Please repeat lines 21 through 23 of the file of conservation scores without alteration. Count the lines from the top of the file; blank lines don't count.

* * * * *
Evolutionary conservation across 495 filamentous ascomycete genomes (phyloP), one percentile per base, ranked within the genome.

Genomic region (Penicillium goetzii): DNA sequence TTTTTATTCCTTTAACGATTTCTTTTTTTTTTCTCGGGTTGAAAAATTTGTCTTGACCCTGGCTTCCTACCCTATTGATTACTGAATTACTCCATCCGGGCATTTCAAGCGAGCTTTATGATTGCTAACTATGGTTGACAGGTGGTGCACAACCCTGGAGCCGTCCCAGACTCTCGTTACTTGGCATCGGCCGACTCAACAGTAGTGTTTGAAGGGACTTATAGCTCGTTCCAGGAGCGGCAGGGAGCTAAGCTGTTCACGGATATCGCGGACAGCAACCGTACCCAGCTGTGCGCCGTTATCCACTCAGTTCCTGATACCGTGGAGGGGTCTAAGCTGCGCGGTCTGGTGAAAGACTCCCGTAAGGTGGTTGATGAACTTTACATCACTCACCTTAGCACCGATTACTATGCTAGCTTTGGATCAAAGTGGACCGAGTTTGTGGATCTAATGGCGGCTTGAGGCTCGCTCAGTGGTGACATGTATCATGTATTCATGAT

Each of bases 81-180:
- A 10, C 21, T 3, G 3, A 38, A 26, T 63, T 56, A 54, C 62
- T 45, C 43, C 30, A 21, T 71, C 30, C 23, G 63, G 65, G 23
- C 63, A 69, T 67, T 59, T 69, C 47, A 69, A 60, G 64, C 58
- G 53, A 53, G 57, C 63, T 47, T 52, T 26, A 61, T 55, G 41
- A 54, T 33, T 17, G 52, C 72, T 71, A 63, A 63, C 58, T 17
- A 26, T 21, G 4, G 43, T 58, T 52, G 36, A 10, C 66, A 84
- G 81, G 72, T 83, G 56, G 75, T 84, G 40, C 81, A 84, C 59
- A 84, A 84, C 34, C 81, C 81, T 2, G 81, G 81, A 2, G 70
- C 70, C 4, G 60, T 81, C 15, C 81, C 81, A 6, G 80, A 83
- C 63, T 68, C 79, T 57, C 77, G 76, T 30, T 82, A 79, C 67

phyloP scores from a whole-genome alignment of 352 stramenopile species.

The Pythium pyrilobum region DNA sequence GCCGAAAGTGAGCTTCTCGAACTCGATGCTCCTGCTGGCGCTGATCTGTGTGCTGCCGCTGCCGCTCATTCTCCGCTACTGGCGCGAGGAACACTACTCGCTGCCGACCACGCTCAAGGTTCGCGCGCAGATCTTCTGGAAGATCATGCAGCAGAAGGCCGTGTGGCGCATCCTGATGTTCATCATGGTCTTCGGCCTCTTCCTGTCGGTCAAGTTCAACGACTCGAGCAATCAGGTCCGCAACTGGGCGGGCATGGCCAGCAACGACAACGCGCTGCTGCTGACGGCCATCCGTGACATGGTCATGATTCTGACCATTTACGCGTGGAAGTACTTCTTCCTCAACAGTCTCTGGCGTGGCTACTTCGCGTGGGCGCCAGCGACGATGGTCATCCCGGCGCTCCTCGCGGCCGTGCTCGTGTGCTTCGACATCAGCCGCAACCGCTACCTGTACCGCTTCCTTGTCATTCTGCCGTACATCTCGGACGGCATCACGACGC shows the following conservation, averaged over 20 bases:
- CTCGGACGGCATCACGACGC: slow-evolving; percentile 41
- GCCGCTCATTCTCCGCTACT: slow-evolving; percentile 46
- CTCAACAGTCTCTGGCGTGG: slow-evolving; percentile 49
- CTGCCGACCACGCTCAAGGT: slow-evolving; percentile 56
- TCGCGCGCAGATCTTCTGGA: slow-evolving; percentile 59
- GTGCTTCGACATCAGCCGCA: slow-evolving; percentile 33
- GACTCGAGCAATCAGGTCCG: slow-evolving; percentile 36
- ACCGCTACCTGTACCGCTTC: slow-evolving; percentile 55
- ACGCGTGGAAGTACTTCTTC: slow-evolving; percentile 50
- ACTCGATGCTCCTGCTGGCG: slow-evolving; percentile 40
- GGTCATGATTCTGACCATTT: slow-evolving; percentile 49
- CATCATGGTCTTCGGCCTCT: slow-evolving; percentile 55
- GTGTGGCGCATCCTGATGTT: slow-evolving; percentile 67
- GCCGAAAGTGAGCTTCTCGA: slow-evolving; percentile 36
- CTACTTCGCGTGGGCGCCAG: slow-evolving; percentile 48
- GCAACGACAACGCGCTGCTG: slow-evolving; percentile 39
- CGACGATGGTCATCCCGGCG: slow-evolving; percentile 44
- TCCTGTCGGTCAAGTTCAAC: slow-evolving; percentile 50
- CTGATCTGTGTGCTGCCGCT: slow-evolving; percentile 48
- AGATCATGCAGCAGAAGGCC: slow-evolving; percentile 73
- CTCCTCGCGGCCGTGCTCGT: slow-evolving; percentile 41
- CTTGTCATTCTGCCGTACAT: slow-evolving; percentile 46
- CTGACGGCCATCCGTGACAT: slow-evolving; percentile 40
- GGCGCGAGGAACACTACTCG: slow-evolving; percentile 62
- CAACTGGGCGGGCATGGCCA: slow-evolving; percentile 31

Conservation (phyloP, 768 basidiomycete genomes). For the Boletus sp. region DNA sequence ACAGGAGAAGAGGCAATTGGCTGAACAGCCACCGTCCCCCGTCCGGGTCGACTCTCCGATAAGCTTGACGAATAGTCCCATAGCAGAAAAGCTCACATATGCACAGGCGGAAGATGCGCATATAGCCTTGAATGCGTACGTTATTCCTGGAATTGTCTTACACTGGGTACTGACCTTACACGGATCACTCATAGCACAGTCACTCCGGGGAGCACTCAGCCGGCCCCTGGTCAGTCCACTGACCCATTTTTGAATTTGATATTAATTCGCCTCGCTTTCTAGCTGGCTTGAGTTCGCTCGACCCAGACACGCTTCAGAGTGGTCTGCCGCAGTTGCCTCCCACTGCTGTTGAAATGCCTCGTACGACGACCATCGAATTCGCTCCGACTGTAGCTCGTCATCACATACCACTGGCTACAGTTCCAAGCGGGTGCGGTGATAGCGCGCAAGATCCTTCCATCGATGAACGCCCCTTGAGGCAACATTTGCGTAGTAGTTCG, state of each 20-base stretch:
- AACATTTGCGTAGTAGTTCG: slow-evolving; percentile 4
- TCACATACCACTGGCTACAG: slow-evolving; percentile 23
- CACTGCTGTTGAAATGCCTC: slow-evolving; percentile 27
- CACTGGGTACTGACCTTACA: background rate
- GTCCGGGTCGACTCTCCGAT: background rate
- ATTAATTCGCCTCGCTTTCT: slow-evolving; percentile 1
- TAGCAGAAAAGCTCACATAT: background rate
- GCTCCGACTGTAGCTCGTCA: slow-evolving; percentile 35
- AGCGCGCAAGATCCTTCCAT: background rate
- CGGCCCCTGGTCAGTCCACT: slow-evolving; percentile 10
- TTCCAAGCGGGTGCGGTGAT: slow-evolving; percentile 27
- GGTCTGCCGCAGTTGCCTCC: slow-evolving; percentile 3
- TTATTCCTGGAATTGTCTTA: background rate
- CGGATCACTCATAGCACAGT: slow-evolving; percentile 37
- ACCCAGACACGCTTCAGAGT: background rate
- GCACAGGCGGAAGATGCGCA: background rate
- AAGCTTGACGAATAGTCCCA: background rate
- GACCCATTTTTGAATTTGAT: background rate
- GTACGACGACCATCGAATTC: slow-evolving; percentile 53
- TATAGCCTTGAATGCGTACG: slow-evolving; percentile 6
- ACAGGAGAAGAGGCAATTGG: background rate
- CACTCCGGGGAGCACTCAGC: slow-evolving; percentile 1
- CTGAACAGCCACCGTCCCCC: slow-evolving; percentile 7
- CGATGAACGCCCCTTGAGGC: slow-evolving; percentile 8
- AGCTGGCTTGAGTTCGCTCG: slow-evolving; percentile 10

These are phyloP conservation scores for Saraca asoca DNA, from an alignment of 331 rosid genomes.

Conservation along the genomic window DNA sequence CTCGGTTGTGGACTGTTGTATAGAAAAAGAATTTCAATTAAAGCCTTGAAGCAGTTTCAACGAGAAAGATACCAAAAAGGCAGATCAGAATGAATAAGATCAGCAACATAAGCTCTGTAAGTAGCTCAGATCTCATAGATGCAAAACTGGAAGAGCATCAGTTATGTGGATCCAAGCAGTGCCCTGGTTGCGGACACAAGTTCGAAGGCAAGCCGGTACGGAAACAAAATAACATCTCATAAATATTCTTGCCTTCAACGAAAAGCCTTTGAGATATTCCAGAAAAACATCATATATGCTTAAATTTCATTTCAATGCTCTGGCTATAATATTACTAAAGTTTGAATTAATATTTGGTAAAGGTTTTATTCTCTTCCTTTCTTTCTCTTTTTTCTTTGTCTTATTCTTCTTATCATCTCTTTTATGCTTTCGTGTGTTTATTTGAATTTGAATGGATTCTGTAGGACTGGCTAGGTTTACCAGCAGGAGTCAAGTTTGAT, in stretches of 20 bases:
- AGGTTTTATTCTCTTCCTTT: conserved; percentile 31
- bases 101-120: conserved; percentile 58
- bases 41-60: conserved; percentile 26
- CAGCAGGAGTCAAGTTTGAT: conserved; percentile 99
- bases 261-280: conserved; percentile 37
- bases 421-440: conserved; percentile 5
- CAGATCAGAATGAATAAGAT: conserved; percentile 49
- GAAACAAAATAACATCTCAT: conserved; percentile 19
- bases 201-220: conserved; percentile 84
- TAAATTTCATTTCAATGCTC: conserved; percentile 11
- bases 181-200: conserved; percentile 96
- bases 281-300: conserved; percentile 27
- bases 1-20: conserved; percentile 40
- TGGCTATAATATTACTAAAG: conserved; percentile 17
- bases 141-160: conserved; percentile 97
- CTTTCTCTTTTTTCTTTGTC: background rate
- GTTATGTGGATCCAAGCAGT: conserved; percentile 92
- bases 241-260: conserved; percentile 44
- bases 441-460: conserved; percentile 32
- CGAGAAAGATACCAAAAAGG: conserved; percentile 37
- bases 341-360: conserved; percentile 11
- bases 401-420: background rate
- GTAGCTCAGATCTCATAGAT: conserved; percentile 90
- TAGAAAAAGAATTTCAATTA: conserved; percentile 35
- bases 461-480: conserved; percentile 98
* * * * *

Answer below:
- GTGCTTCGACATCAGCCGCA: slow-evolving; percentile 33
- GACTCGAGCAATCAGGTCCG: slow-evolving; percentile 36
- ACCGCTACCTGTACCGCTTC: slow-evolving; percentile 55